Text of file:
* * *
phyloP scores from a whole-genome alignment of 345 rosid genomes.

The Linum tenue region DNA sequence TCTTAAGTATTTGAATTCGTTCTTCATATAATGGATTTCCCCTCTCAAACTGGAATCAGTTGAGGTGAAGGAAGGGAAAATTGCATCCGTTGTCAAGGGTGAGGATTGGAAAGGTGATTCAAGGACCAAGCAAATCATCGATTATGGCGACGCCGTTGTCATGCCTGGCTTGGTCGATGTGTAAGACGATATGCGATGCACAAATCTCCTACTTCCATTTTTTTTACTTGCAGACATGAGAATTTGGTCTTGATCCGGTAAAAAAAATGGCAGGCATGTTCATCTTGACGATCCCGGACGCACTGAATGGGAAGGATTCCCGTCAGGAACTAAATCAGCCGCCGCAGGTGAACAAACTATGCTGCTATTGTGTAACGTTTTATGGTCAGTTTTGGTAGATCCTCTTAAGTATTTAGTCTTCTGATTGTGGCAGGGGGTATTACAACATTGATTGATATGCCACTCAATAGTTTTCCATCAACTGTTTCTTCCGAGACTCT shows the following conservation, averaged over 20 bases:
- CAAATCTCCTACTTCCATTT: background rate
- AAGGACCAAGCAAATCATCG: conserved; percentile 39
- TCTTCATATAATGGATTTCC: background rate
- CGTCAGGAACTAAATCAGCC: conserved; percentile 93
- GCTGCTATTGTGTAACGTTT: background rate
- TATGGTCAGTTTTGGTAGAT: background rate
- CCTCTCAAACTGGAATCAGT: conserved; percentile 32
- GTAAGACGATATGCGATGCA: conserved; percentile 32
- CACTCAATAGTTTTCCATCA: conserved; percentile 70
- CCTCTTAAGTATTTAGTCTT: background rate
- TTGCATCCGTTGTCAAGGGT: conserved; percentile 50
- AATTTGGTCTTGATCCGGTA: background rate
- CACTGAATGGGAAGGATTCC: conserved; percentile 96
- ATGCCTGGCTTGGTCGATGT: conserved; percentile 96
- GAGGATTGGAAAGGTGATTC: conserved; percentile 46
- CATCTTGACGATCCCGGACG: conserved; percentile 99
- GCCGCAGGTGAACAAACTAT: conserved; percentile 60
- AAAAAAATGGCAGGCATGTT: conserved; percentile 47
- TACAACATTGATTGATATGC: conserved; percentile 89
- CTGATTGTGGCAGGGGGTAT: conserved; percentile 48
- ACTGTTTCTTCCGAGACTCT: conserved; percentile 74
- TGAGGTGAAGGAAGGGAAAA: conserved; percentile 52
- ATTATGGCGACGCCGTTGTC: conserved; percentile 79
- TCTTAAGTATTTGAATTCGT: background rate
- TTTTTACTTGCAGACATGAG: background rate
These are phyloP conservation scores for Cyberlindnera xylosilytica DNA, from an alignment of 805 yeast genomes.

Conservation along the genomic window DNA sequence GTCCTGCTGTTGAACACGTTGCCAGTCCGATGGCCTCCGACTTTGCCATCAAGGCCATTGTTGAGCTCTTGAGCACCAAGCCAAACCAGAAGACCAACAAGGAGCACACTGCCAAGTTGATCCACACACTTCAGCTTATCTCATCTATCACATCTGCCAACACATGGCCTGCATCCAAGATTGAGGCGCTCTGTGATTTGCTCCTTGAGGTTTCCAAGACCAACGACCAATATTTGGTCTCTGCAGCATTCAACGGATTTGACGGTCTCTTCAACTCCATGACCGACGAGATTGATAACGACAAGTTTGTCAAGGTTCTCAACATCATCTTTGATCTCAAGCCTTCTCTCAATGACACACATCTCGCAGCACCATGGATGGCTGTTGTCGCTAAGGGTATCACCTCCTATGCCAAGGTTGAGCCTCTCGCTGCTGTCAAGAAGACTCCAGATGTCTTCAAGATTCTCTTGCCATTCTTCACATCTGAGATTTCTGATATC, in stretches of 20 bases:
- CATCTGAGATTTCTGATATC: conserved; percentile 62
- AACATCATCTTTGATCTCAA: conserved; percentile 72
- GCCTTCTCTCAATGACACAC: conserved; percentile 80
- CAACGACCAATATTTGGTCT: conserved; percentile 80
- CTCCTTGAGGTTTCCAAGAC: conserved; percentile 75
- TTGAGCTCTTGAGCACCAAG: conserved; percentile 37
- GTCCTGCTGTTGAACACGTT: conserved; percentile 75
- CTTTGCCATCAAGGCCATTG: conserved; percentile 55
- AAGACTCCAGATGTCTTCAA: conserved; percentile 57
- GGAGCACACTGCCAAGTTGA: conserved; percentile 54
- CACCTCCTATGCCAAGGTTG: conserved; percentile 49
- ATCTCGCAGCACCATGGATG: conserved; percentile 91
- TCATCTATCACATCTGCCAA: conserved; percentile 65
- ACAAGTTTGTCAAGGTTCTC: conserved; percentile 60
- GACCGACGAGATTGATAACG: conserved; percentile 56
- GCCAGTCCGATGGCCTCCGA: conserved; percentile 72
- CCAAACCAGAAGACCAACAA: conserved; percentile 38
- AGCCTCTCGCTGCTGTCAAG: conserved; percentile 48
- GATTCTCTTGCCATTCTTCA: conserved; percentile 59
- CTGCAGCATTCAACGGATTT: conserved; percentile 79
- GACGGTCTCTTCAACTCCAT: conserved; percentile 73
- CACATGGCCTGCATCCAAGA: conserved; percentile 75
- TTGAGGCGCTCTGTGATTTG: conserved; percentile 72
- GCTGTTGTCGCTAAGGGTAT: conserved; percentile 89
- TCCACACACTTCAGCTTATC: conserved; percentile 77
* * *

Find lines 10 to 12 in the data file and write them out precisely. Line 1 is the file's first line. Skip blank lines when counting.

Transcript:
- GTAAGACGATATGCGATGCA: conserved; percentile 32
- CACTCAATAGTTTTCCATCA: conserved; percentile 70
- CCTCTTAAGTATTTAGTCTT: background rate